One of the largest agricultural farms in the Kharkiv region in the village of Shestakove, where more than three thousand cattle were kept, was destroyed by more than 80% as a result of shelling. Workers are trying to resume work and production of dairy products.

Before the Russian invasion, the cows of the Agromol dairy farm in Shestakove produced 40 tons of milk every day. From the first days of the war, Russian aerial bombs and rocket shells fell on the enterprise. About two thousand animals died. “It happened that 200 shells arrived in two hours. When the front retreated in September, we immediately began to restore everything. Now we have about 1,000 cattle, we are still renting a farm, there are another 700-800. Two thousand were definitely killed “, says chief agronomist Serhiy Yatsenko. Some of the dead cattle are still lying in the destroyed premises of the enterprise, they cannot be taken out from under the rubble. The farm was bombed by airstrikes at the end of February: “There was such apathy… Our troops are gone, the Russians haven’t entered then. The war is going on in Kharkiv, and it seems like there is no war here, but everything has already been destroyed.” The Russians, Serhiy recalls, encouraged the locals to cooperate. “They had to open everything, show it. I said that I went to get the keys, and I got into the car and drove away,” the agronomist recalls. “The cows were on their own” Some of the cows survived because they were outside instead of indoors. Fodder crops are sown around the enterprise: “They ate there, and drank water in the ponds. They were by themselves. And they are slowly coming. Some may be injured, they have fragments.” “Our milking parlor was bombed on February 28. It was during the milking of the cows that there was an air raid and the room was bombed. Miraculously, no one died in this parlor. After February 28, no one milked them, we let the calves out and they sucked a little milk from the cows. Milking by hand is unreal Most of the dairy cows died immediately. The rest were milked by the calves. Many cows that did not let the calves near them got sick and died,” says Serhiy. Also, many animals died from mines: “There was a strip of anti-tank barriers, there were mines, cows were blown up, the bones are still lying there.

Source: Ukrainian Public TV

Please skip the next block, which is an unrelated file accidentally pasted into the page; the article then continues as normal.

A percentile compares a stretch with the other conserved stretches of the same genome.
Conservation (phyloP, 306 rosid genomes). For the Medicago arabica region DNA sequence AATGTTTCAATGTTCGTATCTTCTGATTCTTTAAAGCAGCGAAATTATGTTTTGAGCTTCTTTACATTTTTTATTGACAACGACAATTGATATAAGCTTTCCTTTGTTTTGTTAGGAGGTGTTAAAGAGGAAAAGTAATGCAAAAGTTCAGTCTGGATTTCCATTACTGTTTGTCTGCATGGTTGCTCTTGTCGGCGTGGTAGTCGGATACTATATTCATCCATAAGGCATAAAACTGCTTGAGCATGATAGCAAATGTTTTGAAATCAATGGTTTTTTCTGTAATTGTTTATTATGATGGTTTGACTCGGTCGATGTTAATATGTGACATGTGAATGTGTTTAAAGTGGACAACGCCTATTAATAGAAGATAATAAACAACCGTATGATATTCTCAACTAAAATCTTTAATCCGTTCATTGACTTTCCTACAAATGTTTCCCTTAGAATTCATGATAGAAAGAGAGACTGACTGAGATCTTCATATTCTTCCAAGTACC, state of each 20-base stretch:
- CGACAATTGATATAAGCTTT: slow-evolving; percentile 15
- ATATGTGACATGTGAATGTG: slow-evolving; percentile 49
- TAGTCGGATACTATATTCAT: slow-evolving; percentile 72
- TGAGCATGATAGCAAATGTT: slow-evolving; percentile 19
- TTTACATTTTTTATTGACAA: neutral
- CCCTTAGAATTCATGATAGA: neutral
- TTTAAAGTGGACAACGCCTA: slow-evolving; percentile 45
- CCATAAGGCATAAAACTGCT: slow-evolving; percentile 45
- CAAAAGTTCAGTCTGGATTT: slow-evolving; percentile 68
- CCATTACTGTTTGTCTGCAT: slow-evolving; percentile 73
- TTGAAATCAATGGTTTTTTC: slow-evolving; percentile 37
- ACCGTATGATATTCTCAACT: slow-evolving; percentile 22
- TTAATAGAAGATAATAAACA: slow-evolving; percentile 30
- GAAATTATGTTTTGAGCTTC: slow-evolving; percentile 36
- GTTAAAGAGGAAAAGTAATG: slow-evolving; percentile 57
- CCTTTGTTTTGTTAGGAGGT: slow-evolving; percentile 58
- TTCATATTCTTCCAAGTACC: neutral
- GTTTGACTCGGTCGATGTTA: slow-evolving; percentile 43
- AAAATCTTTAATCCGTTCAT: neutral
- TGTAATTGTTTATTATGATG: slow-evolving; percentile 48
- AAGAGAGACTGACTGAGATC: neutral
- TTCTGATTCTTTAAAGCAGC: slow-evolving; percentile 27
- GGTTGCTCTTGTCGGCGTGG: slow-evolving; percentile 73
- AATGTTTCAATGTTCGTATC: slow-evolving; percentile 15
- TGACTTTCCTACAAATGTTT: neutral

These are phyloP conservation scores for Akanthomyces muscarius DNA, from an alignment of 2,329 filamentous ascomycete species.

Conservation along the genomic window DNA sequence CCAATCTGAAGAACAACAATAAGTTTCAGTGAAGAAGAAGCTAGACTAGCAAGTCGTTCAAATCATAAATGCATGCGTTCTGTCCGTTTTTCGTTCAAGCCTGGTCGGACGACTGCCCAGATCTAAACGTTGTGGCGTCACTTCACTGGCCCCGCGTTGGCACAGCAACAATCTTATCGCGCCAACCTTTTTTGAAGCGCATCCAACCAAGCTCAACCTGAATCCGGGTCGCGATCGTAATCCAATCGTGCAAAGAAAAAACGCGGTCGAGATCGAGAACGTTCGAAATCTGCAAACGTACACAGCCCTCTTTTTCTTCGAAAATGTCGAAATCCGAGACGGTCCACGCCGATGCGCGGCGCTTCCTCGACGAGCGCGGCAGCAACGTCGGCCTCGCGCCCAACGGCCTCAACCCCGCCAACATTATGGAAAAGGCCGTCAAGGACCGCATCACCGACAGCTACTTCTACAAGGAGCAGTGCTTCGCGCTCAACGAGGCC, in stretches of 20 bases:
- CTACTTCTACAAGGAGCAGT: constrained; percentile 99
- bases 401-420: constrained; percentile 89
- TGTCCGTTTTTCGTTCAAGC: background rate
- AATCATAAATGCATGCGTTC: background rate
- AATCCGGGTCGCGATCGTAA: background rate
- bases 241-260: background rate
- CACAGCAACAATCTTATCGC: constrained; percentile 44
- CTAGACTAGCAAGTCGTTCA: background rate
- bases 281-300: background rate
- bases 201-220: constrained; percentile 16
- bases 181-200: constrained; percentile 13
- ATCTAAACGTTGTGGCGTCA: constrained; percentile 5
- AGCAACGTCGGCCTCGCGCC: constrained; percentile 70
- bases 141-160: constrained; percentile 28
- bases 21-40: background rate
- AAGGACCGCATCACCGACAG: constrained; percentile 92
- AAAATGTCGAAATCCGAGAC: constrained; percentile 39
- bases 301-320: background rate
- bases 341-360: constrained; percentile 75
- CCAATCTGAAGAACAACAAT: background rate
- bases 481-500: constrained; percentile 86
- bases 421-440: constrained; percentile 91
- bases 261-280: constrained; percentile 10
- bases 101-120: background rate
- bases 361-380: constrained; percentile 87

Citizens said that when cows were driven from the gardens, they simply fell apart in front of them, because they were still remotely detonated.” Losses were previously estimated at more than a billion hryvnias, but the company continues its work: We buy milk from other companies and produce it. There is no milk from the farm in Shestakovo in stores. Currently, we are engaged in restoration of premises and animal health. Some of the cows were taken to the Poltava region at the beginning of summer. When we restore the premises, we will be able to return them.” First of all, the electricity supply must be restored on the farm. The builders are preparing the surviving boxes for cows for the winter: they are repairing the roof and gates. But there is no question of buying new animals: about 70% of the premises cannot be restored. Some of the workers travel from Kharkiv, some live in the village. At the end of February, a 21-year-old boy who worked as a welder on a farm was fatally wounded by an airstrike, says the manager of the farm, Kateryna Kazenna. “He didn’t have time to sit down, he was caught. They dragged him to the chopped-up warehouse where the barrel is. And when they sent the man to the hospital, he was still alive, but, unfortunately, he didn’t make it,” recalls Kateryna. “They are proud of the fact that they don’t have a damn thing, and they came to take from us.” The Russians stole tools, food, machinery, fuel, construction materials, toilets and furniture from the farm, says the manager. They also slaughtered cattle. They wrote about their theft on the wall, Kateryna shows: “They are proud of the fact that they don’t have a single devil, and they came to take from us. They didn’t see that such a farm could exist. That the cows could have a clean, clean floor, the lighting is special. The farm was made for people and livestock, so that everyone was calm and comfortable.” Out of 300 workers, about 30 people returned to work after the deoccupation of the village.